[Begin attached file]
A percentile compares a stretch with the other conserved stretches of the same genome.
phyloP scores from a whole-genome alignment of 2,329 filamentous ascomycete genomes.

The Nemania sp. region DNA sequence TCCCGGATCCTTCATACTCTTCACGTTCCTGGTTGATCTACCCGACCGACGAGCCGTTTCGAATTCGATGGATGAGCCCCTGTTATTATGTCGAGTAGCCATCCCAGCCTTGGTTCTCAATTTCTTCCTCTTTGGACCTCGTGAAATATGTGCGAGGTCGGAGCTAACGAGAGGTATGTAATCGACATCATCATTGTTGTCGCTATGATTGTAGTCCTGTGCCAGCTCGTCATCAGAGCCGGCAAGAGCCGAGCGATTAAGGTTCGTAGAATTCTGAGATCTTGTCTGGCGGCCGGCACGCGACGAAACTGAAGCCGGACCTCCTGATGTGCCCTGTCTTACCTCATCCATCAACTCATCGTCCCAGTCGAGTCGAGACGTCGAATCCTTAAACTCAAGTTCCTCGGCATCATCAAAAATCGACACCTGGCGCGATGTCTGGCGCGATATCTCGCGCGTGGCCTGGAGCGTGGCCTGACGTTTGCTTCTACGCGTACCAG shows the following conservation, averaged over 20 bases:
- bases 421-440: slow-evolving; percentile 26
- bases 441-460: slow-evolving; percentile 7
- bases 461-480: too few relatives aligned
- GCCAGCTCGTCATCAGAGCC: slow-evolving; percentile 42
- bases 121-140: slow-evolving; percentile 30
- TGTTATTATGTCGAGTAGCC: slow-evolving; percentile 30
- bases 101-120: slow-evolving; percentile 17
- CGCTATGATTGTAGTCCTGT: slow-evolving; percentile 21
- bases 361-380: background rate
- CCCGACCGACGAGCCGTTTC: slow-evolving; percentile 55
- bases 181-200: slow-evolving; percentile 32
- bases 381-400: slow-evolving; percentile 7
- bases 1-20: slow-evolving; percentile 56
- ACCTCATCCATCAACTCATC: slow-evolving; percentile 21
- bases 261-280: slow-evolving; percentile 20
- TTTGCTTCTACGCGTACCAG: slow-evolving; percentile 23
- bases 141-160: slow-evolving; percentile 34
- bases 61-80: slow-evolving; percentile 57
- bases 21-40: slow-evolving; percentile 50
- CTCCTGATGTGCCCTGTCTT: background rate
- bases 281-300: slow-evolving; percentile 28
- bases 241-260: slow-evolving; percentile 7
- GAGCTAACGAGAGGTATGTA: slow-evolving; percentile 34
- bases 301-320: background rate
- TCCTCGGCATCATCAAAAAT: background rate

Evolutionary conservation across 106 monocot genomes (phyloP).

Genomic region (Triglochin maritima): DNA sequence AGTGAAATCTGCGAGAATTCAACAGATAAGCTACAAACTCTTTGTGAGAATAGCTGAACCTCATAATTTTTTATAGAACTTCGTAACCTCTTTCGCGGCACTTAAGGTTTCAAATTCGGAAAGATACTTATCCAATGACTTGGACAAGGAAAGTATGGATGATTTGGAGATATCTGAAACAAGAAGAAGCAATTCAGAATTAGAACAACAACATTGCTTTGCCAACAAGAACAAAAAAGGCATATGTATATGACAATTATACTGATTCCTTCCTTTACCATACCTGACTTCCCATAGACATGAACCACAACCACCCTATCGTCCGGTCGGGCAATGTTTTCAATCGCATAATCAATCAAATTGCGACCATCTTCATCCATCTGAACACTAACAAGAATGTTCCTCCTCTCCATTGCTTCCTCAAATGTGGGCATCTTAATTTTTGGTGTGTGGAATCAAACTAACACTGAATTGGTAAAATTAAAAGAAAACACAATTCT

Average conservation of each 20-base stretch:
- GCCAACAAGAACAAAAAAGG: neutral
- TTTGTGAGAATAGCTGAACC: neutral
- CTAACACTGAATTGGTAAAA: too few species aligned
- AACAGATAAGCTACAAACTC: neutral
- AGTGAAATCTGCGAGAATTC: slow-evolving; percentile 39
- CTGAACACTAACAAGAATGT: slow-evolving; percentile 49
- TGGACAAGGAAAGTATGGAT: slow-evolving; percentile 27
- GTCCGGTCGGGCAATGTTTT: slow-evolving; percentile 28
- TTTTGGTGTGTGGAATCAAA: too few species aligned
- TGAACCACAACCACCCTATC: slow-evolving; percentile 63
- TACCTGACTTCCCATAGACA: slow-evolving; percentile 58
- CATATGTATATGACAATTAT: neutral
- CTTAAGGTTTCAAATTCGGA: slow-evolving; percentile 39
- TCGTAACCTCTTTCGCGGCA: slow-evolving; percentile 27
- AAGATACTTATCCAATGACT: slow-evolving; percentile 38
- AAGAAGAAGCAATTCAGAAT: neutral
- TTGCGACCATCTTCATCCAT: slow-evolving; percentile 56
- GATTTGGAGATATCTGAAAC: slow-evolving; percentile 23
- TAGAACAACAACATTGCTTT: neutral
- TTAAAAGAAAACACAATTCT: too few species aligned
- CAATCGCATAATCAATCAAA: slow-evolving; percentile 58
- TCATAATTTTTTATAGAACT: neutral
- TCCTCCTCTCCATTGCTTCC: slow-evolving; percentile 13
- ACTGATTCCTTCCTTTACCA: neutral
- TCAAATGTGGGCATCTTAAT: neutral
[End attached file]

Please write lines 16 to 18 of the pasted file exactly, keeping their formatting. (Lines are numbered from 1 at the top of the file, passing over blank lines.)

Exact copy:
- bases 1-20: slow-evolving; percentile 56
- ACCTCATCCATCAACTCATC: slow-evolving; percentile 21
- bases 261-280: slow-evolving; percentile 20